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Casino operators likely will need to give ground on internet lottery to get Kansas sports betting, according to a lawmaker on the House side.
The Senate passed a KS sports betting bill favorable to the state’s casino industry on Wednesday.
However, Rep. Don Hineman tells Legal Sports Report that Gov. Laura Kelly will not support the sports betting bill as passed by the Senate. Hineman indicates that the governor wants more money for the state in the bill through the online lottery.
“There will definitely be some changes on the House side,” Hineman said. “I don’t expect the Senate bill to survive intact, especially because the administration is against it. It will at least have to be amended to open up the iLottery a bit to provide more of an online presence.”
In the Wolverine State, the House passed a bill agreeable to the casinos. Then the administration engaged on the Senate side to get more money for the state with a particular focus on protecting the iLottery.
S 283 allows for limited state lottery ticket sales online with restrictions requested by the casinos so that the online games aren’t too much like slot machines.
Rep. John Barker, chair of the House Committee on Federal and State Affairs, developed H 2671 in collaboration with the governor’s office. The Senate bill is expected to head to his committee, where he can help facilitate the discussion between the casino industry and the administration.
“I think the lottery director and administration need to complete negotiations with the casinos and more completely define the guard rails for iLottery to better delineate what is allowed for the lottery and what is reserved for the four casinos,” Hineman said. “If that’s done and the administration gets comfortable with the product, it has a good shot to survive.”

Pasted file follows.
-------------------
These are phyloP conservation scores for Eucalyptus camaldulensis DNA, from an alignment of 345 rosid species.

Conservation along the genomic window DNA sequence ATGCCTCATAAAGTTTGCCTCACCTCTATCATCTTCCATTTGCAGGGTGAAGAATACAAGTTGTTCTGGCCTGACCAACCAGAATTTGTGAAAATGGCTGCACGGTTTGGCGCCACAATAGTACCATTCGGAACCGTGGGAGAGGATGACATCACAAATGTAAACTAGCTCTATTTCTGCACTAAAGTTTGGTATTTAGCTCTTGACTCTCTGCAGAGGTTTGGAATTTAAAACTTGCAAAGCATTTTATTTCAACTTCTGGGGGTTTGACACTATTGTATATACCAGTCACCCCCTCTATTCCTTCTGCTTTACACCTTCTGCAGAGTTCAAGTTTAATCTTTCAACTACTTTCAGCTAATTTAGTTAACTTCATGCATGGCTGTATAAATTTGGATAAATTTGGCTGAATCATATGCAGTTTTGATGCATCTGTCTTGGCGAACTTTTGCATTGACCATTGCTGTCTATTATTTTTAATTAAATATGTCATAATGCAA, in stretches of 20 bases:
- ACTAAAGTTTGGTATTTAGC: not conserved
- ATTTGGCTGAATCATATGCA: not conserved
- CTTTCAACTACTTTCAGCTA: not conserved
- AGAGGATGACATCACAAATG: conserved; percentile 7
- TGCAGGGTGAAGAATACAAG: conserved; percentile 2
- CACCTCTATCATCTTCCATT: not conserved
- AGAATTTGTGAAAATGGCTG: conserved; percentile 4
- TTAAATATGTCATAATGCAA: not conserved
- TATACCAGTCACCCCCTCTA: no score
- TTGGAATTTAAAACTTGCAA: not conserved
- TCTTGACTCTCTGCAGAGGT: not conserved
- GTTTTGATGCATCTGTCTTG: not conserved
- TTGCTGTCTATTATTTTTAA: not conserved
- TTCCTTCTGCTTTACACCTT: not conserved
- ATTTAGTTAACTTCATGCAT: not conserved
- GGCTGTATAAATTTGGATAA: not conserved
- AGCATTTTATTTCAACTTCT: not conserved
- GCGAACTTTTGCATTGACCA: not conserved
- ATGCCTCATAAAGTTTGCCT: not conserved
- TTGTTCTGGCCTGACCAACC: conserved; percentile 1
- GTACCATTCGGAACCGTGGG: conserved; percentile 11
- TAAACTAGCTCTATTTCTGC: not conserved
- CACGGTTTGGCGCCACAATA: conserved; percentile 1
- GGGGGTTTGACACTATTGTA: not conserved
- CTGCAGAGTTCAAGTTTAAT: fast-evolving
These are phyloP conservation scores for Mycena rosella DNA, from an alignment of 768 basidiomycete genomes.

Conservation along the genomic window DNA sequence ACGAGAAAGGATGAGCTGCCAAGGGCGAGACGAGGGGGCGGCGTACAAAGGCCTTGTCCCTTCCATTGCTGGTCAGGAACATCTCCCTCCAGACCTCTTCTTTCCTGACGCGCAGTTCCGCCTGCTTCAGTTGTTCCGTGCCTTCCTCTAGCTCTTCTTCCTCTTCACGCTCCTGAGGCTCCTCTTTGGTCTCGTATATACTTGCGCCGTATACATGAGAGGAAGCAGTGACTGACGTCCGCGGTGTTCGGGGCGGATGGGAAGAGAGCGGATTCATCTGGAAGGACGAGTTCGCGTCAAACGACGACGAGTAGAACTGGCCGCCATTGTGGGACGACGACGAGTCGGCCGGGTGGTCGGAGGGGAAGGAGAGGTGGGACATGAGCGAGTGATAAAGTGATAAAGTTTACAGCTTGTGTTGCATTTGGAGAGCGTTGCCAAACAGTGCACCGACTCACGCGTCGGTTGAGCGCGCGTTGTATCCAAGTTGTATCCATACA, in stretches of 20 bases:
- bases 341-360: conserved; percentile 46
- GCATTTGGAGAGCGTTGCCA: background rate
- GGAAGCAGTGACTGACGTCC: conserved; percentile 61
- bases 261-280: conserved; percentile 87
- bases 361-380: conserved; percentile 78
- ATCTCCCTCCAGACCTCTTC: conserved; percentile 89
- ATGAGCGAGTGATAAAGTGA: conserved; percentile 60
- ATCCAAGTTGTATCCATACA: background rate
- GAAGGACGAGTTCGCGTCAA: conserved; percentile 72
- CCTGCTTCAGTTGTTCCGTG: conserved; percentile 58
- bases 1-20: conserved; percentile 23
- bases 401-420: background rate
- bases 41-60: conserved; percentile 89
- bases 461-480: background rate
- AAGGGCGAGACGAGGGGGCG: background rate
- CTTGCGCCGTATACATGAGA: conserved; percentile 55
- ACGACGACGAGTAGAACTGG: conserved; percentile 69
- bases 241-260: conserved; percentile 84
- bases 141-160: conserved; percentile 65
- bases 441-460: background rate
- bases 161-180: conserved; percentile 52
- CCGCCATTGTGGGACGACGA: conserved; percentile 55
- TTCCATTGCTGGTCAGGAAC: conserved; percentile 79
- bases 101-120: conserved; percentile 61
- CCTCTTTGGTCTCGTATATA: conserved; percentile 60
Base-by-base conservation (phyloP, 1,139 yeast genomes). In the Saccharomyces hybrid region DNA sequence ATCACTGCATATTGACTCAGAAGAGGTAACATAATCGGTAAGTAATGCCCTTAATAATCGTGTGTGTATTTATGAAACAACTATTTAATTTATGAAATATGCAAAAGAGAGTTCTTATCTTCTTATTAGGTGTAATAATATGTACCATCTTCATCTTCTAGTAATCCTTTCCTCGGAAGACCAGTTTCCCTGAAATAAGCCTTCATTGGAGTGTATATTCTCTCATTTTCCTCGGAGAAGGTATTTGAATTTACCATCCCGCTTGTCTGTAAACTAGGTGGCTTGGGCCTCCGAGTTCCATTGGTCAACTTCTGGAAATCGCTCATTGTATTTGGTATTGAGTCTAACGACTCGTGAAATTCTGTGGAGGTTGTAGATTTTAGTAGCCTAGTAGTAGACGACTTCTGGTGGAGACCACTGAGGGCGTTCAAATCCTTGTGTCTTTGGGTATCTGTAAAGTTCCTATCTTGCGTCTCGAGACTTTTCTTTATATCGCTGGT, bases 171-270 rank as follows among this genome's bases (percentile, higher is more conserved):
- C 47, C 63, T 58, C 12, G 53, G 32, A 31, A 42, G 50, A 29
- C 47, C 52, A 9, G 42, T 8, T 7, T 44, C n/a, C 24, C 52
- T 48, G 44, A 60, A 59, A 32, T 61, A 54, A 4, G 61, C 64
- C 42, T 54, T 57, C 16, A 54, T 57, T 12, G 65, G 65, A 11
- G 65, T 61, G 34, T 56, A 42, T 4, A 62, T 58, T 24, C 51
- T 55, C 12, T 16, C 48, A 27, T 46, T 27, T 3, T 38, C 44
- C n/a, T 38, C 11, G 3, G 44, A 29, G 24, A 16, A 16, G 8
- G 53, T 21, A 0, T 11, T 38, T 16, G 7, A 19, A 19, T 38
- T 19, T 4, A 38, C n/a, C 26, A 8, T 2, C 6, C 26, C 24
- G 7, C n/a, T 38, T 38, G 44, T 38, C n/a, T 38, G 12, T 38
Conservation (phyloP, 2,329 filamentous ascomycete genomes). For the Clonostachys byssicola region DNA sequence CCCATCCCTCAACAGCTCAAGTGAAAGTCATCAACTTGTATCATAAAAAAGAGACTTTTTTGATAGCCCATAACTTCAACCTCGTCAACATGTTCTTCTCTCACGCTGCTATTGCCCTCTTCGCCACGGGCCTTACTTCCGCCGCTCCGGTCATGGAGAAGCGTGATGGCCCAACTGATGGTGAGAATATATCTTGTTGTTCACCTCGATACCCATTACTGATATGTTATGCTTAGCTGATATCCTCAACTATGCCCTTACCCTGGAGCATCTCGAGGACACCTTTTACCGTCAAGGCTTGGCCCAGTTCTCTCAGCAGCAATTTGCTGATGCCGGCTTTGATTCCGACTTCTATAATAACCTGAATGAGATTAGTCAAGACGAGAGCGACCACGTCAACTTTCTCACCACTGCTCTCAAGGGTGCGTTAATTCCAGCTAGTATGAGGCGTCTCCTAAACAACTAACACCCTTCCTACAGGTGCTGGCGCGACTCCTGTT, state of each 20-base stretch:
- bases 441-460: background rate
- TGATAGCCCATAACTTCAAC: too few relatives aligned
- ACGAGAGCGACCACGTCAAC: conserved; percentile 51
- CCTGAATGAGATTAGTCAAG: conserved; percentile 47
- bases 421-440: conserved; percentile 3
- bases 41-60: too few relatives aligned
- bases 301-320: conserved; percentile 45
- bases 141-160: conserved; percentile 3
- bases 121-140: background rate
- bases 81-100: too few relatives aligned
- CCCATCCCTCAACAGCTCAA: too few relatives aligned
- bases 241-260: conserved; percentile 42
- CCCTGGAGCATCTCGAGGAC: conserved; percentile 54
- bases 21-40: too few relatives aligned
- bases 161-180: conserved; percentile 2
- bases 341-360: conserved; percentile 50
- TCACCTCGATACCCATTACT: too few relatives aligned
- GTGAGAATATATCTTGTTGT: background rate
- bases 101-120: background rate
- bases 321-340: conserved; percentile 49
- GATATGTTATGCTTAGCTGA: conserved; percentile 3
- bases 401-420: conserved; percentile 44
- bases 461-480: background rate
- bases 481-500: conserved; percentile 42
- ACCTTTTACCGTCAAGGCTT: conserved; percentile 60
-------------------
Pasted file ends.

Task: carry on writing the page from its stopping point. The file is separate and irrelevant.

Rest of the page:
Hineman indicated that he likes the bill passed by the Senate better than the legislation currently in the House.
“The Senate did pass a very good bill, in my opinion,” Hineman said.
The House bill sets a tiered tax rate of 14% for bets placed at casinos and 20% for online, which Hineman says is too high. He also thinks the way the House bill allows sports betting in Kansas at more than 1,200 lottery retail vendors in the state is problematic in the heavy competition it provides for casinos.
The Senate bill is favored by the casino industry for its tiered tax structure at 7.5% for wagers made at casinos and 10% for wagers placed online.
“We’re very happy with SB 283 as it passed the Kansas Senate,” said Jeff Morris, vice president of public affairs for Penn National Gaming. “I think it has some of the best practices we’ve learned from other states on how to make a successful sports betting law. The tax rate is comparable with neighboring states. Iowa is 7.5% and Colorado is 10%, so it’s right there in the middle and allows us to compete with those markets.”
Kansas has four state-owned casinos operated by private companies.
Hineman warned that Barker could try to slip a provision into the gaming bill to reduce the tax rates for slot machines at dog and horse racing parks. Such an amendment narrowly failed on the Senate floor.
Kansas previously authorized such racetracks, but they aren’t operating due to the belief that they can’t be profitable at the current 40% tax rate. Casinos in the state pay a 22% tax on slot machines.
“If he does that, it will be in violation of casino operating contracts,” Hineman said. “They will sue and our own attorney general says they will win. The current tally of what we would owe them is $150 million. That’s pretty significant, especially when the anticipated revenue stream from sports betting in the Senate bill is about $5 million a year for the state.”
Hineman indicated that it’s difficult to know what to expect as far as support for Kansas sports betting in the House.
“On the Senate side, they were in favor of sports betting. On the House side, we really don’t know yet. It’s new territory in terms of legislative discussions. I’ve been frustrated that we haven’t had more of a conversation about it. But now that the Senate passed their bill, it’s time for those of us who are advocates on the House side to step up and start engaging our colleagues to help them understand the issue.”
The House Committee on Federal and State Affairs is one of three committees exempt from the deadline to pass over bills to the other chamber. So the Kansas House could still send its sports betting bill over to the Senate even though the regular crossover deadline has passed.
The deadline for legislation to pass in Kansas is April 3. If the House passes the Senate bill with changes, it would need to go to a conference committee.
The legislature will return April 27 to wrap up the session by addressing bills vetoed by the governor: the omnibus appropriations act and omnibus reconciliations spending limit bill.